by Leah Browning
All you will remember later is the museum,
like none you have ever seen, the building not stone
or brick but another species altogether: a magnificent
white bird poised to take flight. You cross the bridge
and enter an elevator, a solid glass affair too
futuristic to bother with signs, no letters or numbers
to guide you. As you travel down, looking out
from every side, you wonder if the Spanish architect
is capable of seeing nuance in a human form,
if he would look at a woman and note the color of her cheek,
the arc of her leg from the knee to the strap of her shoe,
or if he looks at a woman and sees only the skeleton’s artful pose.
You buy the children cones of chocolate ice cream
and sit on the grass, listening to a jazz quartet
poised on a balcony to the side of Calatrava’s structure,
seagulls flying about its head, a cool breeze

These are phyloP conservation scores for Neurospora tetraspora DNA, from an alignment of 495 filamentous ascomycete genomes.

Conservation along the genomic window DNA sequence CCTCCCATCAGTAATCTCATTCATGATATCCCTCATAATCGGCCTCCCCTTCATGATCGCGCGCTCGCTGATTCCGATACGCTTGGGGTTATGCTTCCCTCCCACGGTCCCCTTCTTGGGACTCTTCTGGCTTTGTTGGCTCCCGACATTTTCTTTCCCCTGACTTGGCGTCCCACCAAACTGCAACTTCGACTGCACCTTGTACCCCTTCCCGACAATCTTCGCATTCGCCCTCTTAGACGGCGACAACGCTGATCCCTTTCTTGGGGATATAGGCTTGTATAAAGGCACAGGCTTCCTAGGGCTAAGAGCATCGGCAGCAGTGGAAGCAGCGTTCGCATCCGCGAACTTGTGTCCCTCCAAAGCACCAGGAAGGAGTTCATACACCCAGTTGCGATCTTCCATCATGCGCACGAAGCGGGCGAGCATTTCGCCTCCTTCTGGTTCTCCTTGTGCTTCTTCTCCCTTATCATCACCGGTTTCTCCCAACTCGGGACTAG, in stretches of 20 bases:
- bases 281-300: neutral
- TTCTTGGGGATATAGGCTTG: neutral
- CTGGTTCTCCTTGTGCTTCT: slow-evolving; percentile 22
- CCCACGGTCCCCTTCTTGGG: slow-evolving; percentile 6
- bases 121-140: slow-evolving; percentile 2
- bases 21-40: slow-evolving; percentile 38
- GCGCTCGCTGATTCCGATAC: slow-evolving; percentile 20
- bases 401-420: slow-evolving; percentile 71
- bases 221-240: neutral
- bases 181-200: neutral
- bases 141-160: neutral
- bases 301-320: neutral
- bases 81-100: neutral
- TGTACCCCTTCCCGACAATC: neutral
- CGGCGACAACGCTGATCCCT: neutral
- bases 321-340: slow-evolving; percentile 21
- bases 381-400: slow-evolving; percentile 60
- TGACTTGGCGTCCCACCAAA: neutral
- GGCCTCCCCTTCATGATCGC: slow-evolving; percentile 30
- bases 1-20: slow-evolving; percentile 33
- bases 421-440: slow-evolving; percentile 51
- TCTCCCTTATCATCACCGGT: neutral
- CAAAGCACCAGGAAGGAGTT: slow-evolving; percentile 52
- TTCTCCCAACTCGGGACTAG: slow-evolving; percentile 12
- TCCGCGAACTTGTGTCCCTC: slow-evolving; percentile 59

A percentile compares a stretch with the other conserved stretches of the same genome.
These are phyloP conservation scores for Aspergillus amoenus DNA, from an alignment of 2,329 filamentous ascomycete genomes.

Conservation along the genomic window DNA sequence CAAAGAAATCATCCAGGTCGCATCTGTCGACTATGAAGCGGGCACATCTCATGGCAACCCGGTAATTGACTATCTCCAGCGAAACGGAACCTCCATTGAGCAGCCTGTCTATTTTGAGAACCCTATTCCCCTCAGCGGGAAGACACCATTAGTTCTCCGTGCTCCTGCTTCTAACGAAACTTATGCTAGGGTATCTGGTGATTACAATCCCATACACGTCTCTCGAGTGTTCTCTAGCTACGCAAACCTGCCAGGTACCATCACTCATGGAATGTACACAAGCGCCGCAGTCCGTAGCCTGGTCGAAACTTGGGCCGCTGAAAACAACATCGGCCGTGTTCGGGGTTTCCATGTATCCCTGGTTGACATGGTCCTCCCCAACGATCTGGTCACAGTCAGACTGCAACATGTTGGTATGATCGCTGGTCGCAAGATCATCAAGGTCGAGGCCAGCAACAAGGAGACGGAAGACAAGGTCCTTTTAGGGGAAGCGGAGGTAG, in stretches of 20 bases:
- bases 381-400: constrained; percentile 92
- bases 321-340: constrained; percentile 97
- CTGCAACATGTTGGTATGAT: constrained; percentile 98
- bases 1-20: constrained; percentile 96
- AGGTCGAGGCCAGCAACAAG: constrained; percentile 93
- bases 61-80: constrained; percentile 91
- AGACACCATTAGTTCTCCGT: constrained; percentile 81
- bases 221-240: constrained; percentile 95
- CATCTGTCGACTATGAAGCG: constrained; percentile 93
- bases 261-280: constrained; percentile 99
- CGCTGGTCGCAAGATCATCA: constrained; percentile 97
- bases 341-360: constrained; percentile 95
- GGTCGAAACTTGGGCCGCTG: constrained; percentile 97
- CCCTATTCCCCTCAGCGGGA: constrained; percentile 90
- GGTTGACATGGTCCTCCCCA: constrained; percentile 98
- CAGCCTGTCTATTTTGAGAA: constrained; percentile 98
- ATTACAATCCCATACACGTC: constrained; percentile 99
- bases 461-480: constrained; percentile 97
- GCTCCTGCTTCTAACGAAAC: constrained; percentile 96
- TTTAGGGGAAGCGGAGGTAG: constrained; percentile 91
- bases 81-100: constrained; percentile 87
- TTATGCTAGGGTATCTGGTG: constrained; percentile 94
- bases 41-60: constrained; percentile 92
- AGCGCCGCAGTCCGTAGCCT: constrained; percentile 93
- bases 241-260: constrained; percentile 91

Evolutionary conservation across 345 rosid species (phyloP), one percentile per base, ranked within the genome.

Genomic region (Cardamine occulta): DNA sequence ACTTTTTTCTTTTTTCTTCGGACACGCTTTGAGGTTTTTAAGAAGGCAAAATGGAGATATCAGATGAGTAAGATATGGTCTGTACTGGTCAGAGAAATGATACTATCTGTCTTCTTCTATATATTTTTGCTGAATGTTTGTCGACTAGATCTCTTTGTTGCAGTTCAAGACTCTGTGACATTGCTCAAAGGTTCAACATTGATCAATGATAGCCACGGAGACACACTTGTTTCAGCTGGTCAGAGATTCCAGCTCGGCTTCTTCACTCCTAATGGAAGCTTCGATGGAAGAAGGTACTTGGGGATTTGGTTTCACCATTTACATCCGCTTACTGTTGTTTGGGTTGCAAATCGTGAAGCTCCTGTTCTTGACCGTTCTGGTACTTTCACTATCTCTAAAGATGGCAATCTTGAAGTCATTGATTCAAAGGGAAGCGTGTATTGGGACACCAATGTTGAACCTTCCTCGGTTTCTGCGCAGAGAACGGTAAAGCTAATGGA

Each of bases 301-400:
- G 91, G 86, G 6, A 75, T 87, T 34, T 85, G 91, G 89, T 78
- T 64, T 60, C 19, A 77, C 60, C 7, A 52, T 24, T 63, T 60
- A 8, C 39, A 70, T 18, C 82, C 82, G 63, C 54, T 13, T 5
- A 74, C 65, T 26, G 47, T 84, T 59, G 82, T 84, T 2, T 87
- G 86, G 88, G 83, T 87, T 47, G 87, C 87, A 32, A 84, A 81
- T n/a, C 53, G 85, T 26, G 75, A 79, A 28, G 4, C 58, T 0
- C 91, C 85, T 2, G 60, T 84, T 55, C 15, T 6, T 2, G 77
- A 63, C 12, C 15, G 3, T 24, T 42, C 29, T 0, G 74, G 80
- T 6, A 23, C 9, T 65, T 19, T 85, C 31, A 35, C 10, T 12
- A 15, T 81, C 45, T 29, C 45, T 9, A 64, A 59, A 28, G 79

blowing off Lake Michigan. When you remember it
later, it will be easy to forget that in real life,
the edges are always frayed. Your memory holds on to
the outline of the day, with its perfect weather and music,
leaving behind a trail of details fine as feathers—
the woman in red sweatpants, blocking the view,
and your son, with a lap full of ice cream. Spanish architect Santiago Calatrava designed the Quadracci Pavilion—including the Burke Brise Soleil, a sunscreen that can be raised or lowered—for the Milwaukee Art Museum in Milwaukee, Wisconsin.
LEAH BROWNING is the author of three nonfiction books for teens and pre-teens. Her fiction, poetry, essays, and articles have appeared in publications including Queen's Quarterly, 42opus,
and Salome Magazine.
In addition to writing, she serves as editor of the Apple Valley Review.
Her website is located at www.leahbrowning.com.